All great art is a form of complaint. - John Cage

Most anarchists are gentle people.
-Anna Zilboorg

Sunday, August 21, 2011

Carin Rodenborn

Carin and Me

Adrienne Callander to Carin Rodenborn:

Tell me that you understand!  (My last five blogs have been somewhat confessional. . .)

Carin Rodenborn to Adrienne Callander:


adrienne, it would be easy for me to say don't be scared, but that doesn't mean it would be easy for you to not be scared.  at least among my close artist friends (mostly women), i have heard this fear of making and putting the work out in the world countless times.  and i definitely struggle with it.  it can be downright frightening!  it's not talked about much publicly though, because the field is full of competition and facade.  but, what are you scared of?  it can't be that your sculptures will hate you!  although they are very much like babies, then children, then teenagers, then older than us somehow.  my hope (and fear that it won't happen) is that they grow old gracefully.  but usually they end up in storage.  but, let me say, that's not a reason not to make them!

i sublet my studio in may, for financial reasons, and i thought i would be dying to get back in there by now, but i'm not.  the heat definitely has something to do with it, but i don't think that's the only reason.  and it's not that i'm lacking for ideas of things to make.  i have them, but i'm not quite ready to buckle down and realize them.  could it be this fear?  for me the fear is that they will have nowhere to go when they are birthed and ready to enter the world.  and then that fear turns into thinking that maybe the work is not good enough, interesting enough, smart enough.  (i hear an al franken saturday night live skit in my head!)  then i look at other work and know that mine can play alongside the art that is out there.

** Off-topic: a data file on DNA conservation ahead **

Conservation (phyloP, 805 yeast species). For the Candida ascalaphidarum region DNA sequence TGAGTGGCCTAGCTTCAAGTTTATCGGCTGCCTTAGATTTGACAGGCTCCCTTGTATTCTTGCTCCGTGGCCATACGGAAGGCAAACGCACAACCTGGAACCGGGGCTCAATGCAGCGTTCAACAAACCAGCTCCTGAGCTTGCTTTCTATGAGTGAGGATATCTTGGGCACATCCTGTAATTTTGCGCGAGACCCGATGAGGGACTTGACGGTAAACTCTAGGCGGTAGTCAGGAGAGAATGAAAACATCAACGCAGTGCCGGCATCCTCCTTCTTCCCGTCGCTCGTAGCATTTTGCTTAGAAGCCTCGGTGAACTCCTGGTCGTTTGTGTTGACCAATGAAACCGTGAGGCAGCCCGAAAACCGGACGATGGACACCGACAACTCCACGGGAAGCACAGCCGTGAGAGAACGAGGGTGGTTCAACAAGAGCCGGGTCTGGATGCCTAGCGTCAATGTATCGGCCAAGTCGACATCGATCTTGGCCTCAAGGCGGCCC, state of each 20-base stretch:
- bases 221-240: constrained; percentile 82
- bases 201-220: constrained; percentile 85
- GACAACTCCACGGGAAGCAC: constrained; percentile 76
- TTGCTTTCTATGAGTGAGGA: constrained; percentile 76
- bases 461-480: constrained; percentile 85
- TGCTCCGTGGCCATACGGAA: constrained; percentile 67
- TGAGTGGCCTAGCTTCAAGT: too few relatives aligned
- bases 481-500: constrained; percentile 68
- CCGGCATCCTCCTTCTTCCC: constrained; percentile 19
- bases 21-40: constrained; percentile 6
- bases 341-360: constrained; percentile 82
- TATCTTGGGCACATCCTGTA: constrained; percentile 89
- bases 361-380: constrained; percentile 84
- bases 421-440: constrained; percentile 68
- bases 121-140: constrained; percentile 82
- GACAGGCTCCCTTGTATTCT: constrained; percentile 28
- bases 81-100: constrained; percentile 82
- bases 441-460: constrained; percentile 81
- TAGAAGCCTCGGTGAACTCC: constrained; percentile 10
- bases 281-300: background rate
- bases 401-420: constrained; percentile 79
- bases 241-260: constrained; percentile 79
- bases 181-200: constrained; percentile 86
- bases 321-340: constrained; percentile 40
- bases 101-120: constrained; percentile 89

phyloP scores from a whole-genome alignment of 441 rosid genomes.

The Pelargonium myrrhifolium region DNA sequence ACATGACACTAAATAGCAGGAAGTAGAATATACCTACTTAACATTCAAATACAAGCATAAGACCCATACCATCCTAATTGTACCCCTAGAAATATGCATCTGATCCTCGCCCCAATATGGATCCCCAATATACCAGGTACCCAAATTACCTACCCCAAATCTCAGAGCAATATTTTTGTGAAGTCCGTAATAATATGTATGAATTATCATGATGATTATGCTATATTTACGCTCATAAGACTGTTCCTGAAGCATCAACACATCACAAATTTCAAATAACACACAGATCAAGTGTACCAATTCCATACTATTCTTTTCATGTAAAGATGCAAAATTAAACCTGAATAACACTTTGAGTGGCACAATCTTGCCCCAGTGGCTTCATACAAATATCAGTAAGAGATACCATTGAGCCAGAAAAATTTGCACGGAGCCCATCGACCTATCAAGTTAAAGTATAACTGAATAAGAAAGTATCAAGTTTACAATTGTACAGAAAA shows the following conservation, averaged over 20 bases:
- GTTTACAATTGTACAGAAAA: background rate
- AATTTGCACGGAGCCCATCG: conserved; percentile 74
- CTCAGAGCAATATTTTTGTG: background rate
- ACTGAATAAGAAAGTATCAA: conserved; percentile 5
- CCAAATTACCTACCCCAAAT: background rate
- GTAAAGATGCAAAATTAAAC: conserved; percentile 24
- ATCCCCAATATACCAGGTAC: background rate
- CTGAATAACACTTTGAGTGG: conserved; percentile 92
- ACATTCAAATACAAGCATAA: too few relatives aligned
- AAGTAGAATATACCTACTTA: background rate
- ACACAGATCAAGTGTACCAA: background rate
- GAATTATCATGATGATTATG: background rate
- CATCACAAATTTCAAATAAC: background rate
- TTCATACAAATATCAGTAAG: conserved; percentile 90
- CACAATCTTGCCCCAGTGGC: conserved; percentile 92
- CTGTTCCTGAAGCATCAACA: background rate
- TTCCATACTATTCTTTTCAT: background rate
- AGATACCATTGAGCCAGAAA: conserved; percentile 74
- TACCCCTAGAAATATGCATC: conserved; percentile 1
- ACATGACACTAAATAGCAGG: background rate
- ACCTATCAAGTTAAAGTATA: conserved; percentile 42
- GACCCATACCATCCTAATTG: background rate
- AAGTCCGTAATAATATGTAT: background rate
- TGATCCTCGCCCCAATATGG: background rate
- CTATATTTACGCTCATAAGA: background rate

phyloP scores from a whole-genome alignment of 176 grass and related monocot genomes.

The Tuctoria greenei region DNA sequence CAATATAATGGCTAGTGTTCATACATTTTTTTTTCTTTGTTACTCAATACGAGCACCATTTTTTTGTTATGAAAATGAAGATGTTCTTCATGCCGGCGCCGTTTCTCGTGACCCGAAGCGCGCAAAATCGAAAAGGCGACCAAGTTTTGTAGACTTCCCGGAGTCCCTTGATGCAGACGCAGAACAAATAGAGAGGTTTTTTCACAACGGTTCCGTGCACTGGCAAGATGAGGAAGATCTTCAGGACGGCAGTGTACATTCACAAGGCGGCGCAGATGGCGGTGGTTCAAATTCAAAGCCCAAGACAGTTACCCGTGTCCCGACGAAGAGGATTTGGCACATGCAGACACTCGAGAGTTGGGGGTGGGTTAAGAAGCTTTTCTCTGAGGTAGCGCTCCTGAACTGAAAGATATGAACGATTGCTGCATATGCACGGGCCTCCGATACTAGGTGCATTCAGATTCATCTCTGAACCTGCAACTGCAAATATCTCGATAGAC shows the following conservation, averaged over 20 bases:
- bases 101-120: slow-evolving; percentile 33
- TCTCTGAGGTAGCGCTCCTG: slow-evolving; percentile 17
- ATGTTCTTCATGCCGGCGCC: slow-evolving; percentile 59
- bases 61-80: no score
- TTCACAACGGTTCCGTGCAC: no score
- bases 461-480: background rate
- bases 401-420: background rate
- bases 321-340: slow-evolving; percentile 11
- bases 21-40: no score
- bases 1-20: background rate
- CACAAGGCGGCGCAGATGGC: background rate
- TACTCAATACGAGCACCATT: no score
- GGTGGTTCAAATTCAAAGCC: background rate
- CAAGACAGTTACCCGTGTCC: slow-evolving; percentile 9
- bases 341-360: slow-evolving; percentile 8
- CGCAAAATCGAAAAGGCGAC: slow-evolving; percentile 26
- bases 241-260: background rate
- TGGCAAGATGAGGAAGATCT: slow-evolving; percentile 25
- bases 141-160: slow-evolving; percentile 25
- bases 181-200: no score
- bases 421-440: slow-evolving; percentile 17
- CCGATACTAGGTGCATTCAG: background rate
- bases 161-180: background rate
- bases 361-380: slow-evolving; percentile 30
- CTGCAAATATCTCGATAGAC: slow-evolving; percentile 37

i've never been one to constantly be in the studio making.  i have long and short stretches of active making, and long and short stretches of unproductive time.  but of course it's not really unproductive.  i'm just not producing an object or an image.  i used to feel bad about the down time, but i've come to think of that time between as essential for research and relaxing.  much needed for me to sustain the next round of making.  that's where i'm at now.  though i did try to make some drawings yesterday at the kitchen table and that was nice.